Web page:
Orchha and the Yoga ashram

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The Friends of Orchha home-stay was in the village of Ganj, up the hill above Orchha. Ganj begun at the gigantic vine-covered mango tree; with it's hundreds of long, limp, branchy fingers that might stroke you on the head. A mud-house village of 64 families. Smooth mud walls merged into smooth mud floors which merged into smooth mud alcoves, shelves, benches, window ledges and smooth mud paths. Vibrant pista blue and deep ochre. Namaste in dusty streets. Cows, calves, chickens, buffalo, goats, puppies, children and motorbikes watched by girls and women lingering in arched, mud entrance-ways, toe-rings and bangles, immaculate coloured sariis. And breathtakingly beautiful. The village looked over the domes and spires of Orchha's Mughal temples and palaces, the river Batwa and forest until you couldn't see any further. 


At breakfast time we ducked through the low entrance into the kitchen of the family we were staying with. Sitting on straw mats (accidentally nearly sitting on the family father who was sleeping in a bundle of blankets behind us), we sipped chai while the mother stirred sooji (semolina-ish) on the open fire. Her two daughter-in-laws peered at us through a layer of their translucent saris, pulled up over their heads and faces. One pummelled chapati dough in a giant silver tray, the other pushed onions onto the blade of the sickle held between her toes. We knew just a couple of words of Hindi and they just a couple in English so meal times were silent smiles and confused gesturing. We discovered later that Shanti, one of the girls, was 18 and pregnant with her second baby, she lost her first. We thought a lot about how much of their lives to come, now married, will be spent in their mother-in-laws kitchen, maintaining the endless supply of chapatis…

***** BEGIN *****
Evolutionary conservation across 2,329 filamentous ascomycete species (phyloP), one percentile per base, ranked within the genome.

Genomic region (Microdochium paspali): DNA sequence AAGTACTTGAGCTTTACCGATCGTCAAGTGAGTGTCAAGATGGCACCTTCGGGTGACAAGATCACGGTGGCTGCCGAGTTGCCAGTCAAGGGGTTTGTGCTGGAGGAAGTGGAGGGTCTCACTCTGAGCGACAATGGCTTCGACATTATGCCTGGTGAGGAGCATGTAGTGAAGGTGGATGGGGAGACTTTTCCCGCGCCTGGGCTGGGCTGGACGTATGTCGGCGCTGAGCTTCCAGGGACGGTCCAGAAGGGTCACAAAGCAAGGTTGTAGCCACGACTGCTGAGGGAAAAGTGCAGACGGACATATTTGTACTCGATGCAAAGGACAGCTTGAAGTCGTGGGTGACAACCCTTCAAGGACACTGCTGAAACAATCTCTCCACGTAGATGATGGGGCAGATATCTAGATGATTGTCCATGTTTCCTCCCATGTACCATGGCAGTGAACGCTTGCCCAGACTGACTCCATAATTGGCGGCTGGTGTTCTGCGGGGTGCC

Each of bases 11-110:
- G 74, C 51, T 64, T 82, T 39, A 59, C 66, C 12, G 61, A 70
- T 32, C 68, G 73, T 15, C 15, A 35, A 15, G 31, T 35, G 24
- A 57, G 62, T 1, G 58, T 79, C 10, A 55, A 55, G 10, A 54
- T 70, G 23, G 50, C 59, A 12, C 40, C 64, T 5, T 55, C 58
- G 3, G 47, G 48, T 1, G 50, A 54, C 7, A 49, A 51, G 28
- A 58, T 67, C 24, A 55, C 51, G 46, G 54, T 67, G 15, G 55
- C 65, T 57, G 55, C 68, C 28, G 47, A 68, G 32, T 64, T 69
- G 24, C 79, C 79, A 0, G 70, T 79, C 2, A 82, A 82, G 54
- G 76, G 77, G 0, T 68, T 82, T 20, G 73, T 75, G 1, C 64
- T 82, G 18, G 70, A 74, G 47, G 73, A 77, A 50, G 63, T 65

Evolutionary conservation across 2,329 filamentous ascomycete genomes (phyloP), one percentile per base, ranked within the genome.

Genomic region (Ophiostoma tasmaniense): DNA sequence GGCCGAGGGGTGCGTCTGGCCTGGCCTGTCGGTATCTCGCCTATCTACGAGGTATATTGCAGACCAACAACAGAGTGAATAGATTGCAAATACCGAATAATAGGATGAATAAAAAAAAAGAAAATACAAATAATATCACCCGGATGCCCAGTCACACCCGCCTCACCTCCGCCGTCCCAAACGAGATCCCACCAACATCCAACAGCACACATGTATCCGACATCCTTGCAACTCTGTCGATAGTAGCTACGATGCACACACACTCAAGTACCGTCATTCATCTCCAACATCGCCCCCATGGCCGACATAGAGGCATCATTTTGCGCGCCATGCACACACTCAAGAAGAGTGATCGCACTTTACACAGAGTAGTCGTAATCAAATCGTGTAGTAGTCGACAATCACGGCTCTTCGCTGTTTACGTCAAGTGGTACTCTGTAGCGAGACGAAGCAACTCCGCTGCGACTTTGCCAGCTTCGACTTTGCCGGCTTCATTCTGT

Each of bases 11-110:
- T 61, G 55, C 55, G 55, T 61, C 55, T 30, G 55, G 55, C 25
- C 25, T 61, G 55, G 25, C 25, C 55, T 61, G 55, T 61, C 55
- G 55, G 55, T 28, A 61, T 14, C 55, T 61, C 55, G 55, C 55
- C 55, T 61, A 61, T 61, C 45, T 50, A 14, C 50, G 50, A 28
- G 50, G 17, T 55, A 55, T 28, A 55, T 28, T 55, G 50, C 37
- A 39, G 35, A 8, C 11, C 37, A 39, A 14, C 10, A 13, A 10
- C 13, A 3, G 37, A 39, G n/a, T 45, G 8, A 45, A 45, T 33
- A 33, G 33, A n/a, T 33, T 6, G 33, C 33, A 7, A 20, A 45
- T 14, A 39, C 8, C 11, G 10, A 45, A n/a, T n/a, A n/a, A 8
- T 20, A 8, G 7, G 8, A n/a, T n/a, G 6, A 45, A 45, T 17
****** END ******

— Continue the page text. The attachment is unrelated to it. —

Orchha is a small, lively town with lots of smiling faces and magnificent Mughal temples and palaces. We crossed the river and walked for 8km around a nature reserve where we found ourselves on a very long track, watched by hundreds of pairs of macaque eyes and realised we had seen not one other human for the entire walk. The macaques lined the road in gangs, grooming each other and scratching their bollocks. 'Don't make eye contact...' I whispered, which Angus thought was ridiculous. Then a car came, phew, might shoo the monkeys back a bit. The car slowed alongside us and begun throwing food out of the windows (for the monkeys not for us). Monkeys begun yobbing the car for crisps. The feeders got bored or ran out of food, and drove off, leaving us at the centre of hundreds of berserk macaques hungry for more munchies.




Relieved to be back in Orchha we stuffed ourselves on vegetable pakoras, koftas, garlic naan and banana lassis. Teenage boys with questions to ask and stories to tell stopped and sat with us. We climbed the Mughal temples to the top. Zero health and safety meant you really could climb, to the top, of spires, domes and turrets, with the vulture nests and their hilariously hideous chicks. We sat at the edge (or a slightly safer distance from in my case) with our legs dangling over the market below. Blue Roller birds had in-flight dinners of giant yellow bees from equally giant, gravity-defying hives that hung from the temple walls. People bathed in the ghats of the Batwa. Drums to a wedding ceremony in the square, a dancing colour kaleidoscope of sarii-d heads and swishing bodies. A group of school girls caught up with us on the walk back up the hill to Ganj. The eldest, age 10, was more witty than Angus and I combined, and invited us to her home for dinner.